SolarWinds’ update server was accessible by using the simple password “solarwinds123” in late 2019, according to a security researcher.
News broke on Sunday that SolarWinds’ OrionIT product was hacked as far back as March, with malware added to a software update that was downloaded by thousands of clients. The cyberattack went undetected for months, compromising the computers at top federal government agencies and potentially impacting hundreds of prominent American corporations.
As the damage continues to be investigated, experts have begun pointing to concerns about potentially substandard security protocols. Security researcher Vinoth Kumar told Reuters he alerted SolarWinds last year that its update server could easily be accessed by anyone using the simple password: “solarwinds123.”
“This could have been done by any attacker, easily,” Kumar told the news agency.
When reached for comment by Newsweek, Kumar forwarded his email correspondence with SolarWinds. He first notified the company of the issue on November 19, 2019. SolarWinds’ information security team responded a few days later on November 22, 2019.
“Thank you again for reporting the misconfiguration in a responsible manner. The GitHub repository misconfiguration has been addressed and it’s no longer publicly accessible, also treatment has been applied to the exposed credentials. We’d like to ask that you verify this on your end,” the team wrote in response to Kumar.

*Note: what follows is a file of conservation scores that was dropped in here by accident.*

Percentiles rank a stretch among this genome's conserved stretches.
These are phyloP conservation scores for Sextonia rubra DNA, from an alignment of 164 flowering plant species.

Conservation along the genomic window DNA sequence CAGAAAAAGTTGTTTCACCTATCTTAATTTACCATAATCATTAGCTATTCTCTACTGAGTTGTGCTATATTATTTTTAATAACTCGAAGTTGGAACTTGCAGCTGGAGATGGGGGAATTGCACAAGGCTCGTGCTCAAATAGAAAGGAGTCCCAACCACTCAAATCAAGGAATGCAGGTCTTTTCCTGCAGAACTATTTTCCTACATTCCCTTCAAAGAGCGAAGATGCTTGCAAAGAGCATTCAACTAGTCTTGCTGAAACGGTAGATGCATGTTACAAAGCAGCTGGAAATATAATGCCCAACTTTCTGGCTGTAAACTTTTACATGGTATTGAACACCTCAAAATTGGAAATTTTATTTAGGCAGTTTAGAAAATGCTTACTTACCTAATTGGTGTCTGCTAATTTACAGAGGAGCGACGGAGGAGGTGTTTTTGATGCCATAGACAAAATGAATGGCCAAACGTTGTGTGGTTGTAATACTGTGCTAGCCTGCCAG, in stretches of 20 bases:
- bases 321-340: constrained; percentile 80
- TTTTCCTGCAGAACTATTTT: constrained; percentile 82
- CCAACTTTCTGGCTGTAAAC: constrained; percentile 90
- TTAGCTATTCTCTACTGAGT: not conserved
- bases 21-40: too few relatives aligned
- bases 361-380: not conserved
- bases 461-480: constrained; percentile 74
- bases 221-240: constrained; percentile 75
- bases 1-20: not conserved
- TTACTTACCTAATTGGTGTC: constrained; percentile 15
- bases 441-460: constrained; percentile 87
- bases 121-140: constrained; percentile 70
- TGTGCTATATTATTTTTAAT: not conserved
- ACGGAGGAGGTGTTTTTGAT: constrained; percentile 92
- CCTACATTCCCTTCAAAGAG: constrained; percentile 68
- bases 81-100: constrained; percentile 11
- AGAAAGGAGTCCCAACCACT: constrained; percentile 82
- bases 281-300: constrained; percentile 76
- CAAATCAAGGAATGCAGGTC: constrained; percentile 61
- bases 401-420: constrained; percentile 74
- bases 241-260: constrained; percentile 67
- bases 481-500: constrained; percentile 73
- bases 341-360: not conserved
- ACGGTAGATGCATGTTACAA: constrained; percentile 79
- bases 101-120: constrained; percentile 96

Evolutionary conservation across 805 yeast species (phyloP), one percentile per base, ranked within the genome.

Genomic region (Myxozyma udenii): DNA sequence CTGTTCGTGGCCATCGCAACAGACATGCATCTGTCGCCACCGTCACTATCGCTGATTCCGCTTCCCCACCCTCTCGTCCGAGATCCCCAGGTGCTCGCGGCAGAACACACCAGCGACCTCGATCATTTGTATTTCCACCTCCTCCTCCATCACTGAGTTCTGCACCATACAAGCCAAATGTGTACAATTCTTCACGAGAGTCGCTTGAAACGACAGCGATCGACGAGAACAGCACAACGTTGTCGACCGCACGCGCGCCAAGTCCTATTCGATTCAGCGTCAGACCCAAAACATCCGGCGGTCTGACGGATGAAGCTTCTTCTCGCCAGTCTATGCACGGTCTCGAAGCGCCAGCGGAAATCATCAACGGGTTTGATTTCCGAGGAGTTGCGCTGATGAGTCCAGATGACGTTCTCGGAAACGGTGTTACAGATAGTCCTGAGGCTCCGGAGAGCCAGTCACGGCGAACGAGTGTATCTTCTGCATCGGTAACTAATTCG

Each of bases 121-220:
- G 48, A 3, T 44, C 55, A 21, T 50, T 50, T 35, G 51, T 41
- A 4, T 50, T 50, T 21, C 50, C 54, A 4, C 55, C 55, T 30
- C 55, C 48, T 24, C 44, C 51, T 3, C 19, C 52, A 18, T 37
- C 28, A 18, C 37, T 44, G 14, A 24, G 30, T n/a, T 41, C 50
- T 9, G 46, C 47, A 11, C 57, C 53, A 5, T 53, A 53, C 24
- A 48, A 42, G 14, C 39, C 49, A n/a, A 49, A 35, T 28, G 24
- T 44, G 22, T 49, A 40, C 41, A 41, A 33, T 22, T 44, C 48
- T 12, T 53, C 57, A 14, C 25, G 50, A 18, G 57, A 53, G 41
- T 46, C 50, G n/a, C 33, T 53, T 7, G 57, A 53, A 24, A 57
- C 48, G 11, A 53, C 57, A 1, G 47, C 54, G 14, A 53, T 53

Kumar initially told Newsweek that the issue had been present for more than three weeks before it was fixed. After this article published, the researcher followed-up to say that he’d discovered the problem appeared to be present all the way back in June 2018.
A spokesperson for SolarWinds declined to comment, citing an ongoing investigation.
Multiple government clients of SolarWinds—including the Department of Homeland Security, the Treasury Department and the Commerce Department—were reportedly compromised due to the cyberattack. It is not clear whether the password issue had any bearing on the successful cyberattack, but it demonstrates a potential failure on the part of the company to adequately safeguard its security. The hack is believed to have begun in the spring, several months after Kumar identified the password issue on the update server.
On Tuesday, the White House National Security Council said that a “Cyber Unified Coordination Group (UCG) has been established to ensure continued unity of effort across the United States Government in response to a significant cyber incident.” The UCG is intended to centralize coordination for investigating major cyberattacks.
Previously on Sunday the Cybersecurity and Infrastructure Security Agency at the DHS released an emergency directive to government agencies to identify and shut down use of the SolarWinds software by noon on Monday. Private companies have been scrambling to identify whether any of their data was reviewed or stolen.
“SolarWinds currently believes the actual number of customers that may have had an installation of the Orion products that contained this vulnerability to be fewer than 18,000,” the company said in an SEC filing on Monday.
Although responsibility for the cyberattack has not been confirmed, Russia has emerged as a prime suspect. Russia’s embassy in Washington, D.C. and a spokesperson for Russian President Vladimir Putin have denied that the country was involved.
Updated December 15, 2020 at 6:08 p.m. ET: This article has been updated with additional comment from Vinoth Kumar, and to note that SolarWinds declined to comment.